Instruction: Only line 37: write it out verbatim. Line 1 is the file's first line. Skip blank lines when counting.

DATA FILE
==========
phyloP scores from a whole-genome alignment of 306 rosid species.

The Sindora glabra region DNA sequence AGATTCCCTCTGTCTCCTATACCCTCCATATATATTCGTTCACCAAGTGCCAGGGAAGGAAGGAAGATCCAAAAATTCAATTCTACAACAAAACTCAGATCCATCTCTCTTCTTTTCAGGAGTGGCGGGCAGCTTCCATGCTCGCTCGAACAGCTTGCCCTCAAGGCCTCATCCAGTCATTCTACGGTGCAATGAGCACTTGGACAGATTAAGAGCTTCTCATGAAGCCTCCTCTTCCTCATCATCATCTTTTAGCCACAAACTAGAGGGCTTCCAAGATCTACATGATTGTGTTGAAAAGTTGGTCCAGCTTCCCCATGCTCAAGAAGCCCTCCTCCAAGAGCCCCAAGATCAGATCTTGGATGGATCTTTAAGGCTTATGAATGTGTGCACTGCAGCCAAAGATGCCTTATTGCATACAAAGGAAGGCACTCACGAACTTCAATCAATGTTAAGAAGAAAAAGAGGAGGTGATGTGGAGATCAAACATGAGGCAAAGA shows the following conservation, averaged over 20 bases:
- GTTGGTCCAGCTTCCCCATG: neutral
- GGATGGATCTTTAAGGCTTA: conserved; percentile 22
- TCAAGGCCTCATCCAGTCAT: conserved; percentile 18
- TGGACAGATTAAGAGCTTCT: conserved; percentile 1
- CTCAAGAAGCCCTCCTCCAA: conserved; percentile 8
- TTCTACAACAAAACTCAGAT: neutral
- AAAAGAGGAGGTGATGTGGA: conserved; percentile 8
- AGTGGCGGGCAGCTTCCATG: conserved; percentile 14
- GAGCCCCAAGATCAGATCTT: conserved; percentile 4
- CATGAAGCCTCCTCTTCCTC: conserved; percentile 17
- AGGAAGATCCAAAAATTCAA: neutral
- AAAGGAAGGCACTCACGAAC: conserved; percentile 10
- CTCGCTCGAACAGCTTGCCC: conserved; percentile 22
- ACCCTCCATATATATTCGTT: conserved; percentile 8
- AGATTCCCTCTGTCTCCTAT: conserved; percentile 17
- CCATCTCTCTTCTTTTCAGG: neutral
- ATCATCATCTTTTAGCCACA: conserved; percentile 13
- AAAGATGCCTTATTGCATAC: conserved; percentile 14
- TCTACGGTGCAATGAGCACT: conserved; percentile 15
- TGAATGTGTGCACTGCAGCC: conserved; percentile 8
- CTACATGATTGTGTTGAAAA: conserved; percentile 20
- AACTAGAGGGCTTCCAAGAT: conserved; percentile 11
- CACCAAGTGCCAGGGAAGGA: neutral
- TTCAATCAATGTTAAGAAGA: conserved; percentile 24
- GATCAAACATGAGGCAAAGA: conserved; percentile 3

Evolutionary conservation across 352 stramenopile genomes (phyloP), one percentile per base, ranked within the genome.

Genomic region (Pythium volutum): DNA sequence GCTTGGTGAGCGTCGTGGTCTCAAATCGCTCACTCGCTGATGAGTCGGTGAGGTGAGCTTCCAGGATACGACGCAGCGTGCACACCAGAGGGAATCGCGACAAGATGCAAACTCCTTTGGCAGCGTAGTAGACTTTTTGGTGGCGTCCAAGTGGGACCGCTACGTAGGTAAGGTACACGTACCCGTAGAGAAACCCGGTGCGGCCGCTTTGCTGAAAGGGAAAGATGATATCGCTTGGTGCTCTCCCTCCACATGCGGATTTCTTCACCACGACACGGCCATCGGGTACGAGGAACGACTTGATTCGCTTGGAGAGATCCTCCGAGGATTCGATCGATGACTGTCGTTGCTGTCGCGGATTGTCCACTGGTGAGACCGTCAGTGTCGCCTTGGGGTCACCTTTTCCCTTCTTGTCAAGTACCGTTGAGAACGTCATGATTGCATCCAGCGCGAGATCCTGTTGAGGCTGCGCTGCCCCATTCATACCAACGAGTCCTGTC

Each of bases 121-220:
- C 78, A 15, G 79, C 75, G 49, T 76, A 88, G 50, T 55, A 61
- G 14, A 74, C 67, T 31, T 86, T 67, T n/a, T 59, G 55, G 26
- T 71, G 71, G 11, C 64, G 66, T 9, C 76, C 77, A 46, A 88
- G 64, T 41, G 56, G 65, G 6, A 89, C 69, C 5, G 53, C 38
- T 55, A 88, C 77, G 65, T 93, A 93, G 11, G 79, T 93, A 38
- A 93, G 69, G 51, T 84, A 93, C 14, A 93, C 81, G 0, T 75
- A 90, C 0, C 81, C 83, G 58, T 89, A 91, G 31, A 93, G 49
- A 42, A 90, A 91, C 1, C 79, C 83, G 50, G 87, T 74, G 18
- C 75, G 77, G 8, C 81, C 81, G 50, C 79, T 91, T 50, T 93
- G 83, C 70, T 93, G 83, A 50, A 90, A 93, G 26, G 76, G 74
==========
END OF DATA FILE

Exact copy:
- A 90, C 0, C 81, C 83, G 58, T 89, A 91, G 31, A 93, G 49